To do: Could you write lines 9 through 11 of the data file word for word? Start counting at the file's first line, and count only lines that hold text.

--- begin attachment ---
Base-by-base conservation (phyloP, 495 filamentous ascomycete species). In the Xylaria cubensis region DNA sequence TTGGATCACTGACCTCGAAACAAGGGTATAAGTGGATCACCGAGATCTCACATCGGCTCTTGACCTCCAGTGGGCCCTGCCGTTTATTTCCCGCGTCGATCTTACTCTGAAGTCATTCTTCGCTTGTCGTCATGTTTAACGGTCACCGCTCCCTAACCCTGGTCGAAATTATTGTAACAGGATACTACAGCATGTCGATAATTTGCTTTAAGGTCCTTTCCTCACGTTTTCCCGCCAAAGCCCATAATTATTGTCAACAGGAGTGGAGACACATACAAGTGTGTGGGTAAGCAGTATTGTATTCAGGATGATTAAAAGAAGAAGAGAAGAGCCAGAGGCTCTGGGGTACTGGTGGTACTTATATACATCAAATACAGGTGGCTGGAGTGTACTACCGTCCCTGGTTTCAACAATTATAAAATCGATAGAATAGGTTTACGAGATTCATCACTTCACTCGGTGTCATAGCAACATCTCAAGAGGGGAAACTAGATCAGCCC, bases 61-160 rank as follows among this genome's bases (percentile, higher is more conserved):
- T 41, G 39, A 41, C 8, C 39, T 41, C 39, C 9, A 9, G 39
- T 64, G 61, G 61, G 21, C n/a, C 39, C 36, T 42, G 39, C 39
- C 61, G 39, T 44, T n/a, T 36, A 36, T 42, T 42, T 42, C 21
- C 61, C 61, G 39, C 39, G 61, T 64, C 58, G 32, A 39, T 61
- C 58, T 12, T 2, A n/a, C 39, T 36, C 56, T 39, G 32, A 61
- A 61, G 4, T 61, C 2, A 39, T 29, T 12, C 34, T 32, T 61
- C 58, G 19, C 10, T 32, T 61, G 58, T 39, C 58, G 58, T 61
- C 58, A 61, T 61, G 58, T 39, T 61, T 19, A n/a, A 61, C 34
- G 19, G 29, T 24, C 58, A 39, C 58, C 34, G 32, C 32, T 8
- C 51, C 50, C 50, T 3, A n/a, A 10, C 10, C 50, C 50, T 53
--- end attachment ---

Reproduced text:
- C 58, A 61, T 61, G 58, T 39, T 61, T 19, A n/a, A 61, C 34
- G 19, G 29, T 24, C 58, A 39, C 58, C 34, G 32, C 32, T 8
- C 51, C 50, C 50, T 3, A n/a, A 10, C 10, C 50, C 50, T 53